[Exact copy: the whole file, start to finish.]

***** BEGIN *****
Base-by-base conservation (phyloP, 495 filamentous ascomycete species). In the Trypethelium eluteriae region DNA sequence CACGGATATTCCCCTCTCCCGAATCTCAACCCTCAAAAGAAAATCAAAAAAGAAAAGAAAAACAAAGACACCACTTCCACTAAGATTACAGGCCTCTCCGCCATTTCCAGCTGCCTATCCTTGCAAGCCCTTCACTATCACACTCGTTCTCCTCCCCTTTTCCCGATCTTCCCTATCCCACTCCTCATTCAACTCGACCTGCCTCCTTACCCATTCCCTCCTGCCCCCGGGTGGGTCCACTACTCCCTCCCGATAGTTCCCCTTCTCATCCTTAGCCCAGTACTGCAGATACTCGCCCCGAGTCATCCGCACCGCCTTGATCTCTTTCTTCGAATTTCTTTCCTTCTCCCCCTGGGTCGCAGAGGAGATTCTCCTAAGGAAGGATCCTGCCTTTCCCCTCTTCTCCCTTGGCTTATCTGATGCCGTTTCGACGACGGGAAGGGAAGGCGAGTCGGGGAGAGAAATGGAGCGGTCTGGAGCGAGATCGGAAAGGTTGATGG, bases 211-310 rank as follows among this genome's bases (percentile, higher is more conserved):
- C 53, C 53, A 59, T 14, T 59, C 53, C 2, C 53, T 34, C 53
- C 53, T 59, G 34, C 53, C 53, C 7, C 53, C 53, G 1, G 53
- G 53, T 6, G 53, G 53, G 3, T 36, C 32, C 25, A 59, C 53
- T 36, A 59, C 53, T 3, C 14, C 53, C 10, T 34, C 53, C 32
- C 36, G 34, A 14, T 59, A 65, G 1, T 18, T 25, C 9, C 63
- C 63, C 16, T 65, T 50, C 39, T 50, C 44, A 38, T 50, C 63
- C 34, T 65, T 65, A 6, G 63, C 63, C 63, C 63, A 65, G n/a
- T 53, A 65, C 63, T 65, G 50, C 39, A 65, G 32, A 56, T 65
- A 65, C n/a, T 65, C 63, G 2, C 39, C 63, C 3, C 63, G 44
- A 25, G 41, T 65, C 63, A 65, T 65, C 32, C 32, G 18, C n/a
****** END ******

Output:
Base-by-base conservation (phyloP, 495 filamentous ascomycete species). In the Trypethelium eluteriae region DNA sequence CACGGATATTCCCCTCTCCCGAATCTCAACCCTCAAAAGAAAATCAAAAAAGAAAAGAAAAACAAAGACACCACTTCCACTAAGATTACAGGCCTCTCCGCCATTTCCAGCTGCCTATCCTTGCAAGCCCTTCACTATCACACTCGTTCTCCTCCCCTTTTCCCGATCTTCCCTATCCCACTCCTCATTCAACTCGACCTGCCTCCTTACCCATTCCCTCCTGCCCCCGGGTGGGTCCACTACTCCCTCCCGATAGTTCCCCTTCTCATCCTTAGCCCAGTACTGCAGATACTCGCCCCGAGTCATCCGCACCGCCTTGATCTCTTTCTTCGAATTTCTTTCCTTCTCCCCCTGGGTCGCAGAGGAGATTCTCCTAAGGAAGGATCCTGCCTTTCCCCTCTTCTCCCTTGGCTTATCTGATGCCGTTTCGACGACGGGAAGGGAAGGCGAGTCGGGGAGAGAAATGGAGCGGTCTGGAGCGAGATCGGAAAGGTTGATGG, bases 211-310 rank as follows among this genome's bases (percentile, higher is more conserved):
- C 53, C 53, A 59, T 14, T 59, C 53, C 2, C 53, T 34, C 53
- C 53, T 59, G 34, C 53, C 53, C 7, C 53, C 53, G 1, G 53
- G 53, T 6, G 53, G 53, G 3, T 36, C 32, C 25, A 59, C 53
- T 36, A 59, C 53, T 3, C 14, C 53, C 10, T 34, C 53, C 32
- C 36, G 34, A 14, T 59, A 65, G 1, T 18, T 25, C 9, C 63
- C 63, C 16, T 65, T 50, C 39, T 50, C 44, A 38, T 50, C 63
- C 34, T 65, T 65, A 6, G 63, C 63, C 63, C 63, A 65, G n/a
- T 53, A 65, C 63, T 65, G 50, C 39, A 65, G 32, A 56, T 65
- A 65, C n/a, T 65, C 63, G 2, C 39, C 63, C 3, C 63, G 44
- A 25, G 41, T 65, C 63, A 65, T 65, C 32, C 32, G 18, C n/a